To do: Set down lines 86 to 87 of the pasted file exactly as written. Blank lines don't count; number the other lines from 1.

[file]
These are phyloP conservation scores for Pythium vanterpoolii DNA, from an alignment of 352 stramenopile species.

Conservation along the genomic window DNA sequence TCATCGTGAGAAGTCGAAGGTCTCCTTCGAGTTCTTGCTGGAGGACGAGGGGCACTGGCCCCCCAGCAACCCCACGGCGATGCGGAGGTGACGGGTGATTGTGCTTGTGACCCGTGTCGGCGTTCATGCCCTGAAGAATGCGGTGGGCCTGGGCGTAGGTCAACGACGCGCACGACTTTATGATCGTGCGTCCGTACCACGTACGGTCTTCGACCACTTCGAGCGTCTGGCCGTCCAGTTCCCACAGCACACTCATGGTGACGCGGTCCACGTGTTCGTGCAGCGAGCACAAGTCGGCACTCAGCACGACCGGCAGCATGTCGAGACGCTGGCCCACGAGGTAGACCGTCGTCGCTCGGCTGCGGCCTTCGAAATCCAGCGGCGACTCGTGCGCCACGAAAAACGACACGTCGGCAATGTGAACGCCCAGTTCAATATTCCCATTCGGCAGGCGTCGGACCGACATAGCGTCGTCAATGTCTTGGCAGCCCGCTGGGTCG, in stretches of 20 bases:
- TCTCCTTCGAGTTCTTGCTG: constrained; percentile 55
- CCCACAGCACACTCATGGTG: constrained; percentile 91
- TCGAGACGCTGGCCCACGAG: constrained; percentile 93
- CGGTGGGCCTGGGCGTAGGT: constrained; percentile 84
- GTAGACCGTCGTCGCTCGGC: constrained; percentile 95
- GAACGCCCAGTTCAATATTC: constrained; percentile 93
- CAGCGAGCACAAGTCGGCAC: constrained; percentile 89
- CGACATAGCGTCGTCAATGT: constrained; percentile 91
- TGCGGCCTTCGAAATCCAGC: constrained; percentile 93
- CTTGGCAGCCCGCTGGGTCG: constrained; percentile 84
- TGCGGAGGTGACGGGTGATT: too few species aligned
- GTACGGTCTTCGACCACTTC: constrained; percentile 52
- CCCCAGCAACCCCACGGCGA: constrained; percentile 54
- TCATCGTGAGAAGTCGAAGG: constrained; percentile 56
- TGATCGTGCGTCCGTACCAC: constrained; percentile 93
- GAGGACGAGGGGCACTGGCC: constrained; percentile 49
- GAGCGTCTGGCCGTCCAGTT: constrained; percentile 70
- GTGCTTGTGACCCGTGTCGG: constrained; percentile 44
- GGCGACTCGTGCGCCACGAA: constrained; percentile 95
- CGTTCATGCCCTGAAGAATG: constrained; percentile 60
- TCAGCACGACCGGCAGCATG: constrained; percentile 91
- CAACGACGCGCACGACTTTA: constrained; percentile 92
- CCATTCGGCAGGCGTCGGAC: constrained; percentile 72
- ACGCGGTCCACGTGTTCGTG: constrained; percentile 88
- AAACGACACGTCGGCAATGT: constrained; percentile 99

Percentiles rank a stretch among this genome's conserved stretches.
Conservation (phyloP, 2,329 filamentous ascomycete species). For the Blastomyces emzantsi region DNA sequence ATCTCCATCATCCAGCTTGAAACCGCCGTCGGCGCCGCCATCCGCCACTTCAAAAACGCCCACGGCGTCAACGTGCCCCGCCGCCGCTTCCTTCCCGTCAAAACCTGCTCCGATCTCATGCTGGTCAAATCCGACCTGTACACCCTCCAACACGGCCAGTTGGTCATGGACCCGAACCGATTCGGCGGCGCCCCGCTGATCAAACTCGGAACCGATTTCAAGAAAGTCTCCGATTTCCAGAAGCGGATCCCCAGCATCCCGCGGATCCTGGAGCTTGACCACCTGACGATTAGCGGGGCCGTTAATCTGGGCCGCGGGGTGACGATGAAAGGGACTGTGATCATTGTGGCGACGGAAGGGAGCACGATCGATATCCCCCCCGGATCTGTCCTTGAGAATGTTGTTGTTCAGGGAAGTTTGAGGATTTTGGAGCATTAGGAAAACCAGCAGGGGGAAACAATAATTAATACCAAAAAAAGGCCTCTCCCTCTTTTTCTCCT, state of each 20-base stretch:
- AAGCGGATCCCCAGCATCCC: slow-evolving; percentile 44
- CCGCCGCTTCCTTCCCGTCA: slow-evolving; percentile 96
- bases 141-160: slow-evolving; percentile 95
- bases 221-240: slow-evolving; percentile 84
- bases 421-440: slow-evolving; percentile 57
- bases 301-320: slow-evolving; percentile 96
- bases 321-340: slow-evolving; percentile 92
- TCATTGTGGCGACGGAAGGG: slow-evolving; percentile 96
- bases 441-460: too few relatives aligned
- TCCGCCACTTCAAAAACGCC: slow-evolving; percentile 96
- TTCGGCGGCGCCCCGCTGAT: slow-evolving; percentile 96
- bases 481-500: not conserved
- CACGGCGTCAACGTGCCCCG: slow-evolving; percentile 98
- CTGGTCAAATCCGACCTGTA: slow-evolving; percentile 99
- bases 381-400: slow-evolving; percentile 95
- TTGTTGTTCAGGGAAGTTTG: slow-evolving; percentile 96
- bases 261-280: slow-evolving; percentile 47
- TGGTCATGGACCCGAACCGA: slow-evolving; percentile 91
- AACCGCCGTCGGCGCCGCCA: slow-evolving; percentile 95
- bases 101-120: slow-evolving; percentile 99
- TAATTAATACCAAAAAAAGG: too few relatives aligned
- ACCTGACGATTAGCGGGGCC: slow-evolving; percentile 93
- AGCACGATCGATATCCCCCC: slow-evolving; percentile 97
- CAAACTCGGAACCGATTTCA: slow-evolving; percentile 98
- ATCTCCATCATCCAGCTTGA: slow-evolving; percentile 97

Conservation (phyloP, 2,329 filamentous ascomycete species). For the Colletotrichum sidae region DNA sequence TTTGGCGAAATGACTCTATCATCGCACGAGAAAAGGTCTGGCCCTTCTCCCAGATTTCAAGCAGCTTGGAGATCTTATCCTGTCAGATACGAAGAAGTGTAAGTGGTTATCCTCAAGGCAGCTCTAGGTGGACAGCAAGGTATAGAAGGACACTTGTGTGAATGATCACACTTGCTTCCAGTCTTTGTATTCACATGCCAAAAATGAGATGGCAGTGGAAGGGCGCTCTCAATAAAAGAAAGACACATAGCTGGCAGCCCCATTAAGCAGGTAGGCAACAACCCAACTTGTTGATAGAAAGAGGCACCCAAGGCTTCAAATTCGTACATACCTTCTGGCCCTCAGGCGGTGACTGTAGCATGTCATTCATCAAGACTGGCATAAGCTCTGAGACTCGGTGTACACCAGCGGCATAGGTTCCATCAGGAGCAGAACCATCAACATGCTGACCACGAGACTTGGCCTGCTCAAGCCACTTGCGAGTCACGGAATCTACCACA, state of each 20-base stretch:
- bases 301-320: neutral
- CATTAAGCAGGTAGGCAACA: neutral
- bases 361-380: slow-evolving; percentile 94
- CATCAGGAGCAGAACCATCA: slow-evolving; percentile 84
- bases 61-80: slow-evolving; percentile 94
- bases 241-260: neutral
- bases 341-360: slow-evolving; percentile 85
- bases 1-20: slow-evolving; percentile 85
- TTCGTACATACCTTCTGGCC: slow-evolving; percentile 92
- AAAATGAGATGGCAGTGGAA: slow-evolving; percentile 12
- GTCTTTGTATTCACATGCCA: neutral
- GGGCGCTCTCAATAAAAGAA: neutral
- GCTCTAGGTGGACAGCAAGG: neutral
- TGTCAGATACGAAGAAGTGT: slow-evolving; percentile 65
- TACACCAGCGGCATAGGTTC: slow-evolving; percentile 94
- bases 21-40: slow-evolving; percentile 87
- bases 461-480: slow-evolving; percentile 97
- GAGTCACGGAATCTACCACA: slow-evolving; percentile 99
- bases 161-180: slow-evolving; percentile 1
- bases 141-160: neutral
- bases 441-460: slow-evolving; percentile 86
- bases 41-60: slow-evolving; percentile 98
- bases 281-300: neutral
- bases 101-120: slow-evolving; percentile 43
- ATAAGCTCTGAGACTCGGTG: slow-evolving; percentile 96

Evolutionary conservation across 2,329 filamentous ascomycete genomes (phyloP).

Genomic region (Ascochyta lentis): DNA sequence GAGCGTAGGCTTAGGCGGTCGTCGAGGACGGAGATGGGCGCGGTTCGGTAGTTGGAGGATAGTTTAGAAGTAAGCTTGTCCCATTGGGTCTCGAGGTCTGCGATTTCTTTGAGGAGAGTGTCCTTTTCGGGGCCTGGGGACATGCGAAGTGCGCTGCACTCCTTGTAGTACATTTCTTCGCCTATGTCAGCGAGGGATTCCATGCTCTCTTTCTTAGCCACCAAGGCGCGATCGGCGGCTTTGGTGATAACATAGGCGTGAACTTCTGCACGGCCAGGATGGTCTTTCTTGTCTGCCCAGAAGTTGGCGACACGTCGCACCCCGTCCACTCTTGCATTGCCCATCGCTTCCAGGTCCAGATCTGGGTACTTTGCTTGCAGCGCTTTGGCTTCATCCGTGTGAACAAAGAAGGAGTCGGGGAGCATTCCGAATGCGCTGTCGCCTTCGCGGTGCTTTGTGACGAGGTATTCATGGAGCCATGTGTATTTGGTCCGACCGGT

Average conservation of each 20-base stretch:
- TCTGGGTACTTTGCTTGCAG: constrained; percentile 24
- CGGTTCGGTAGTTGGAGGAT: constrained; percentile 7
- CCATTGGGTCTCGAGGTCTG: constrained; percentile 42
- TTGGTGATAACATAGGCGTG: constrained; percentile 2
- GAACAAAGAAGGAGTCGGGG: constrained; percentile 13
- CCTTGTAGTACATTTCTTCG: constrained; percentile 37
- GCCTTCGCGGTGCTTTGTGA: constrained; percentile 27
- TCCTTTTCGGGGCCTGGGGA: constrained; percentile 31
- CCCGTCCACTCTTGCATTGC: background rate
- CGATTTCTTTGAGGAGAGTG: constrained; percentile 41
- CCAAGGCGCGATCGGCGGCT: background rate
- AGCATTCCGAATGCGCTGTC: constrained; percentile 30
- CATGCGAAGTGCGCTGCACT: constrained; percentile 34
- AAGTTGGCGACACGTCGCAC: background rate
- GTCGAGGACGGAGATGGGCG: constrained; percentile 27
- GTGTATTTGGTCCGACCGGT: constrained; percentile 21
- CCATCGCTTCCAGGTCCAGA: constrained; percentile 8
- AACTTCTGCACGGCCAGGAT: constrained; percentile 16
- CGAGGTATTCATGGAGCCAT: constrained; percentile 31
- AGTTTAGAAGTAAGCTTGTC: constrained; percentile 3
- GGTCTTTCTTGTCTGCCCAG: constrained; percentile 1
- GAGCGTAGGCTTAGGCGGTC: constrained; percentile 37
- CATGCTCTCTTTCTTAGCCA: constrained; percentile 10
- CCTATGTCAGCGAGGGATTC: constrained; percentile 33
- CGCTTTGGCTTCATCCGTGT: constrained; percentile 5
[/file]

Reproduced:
- CCATTGGGTCTCGAGGTCTG: constrained; percentile 42
- TTGGTGATAACATAGGCGTG: constrained; percentile 2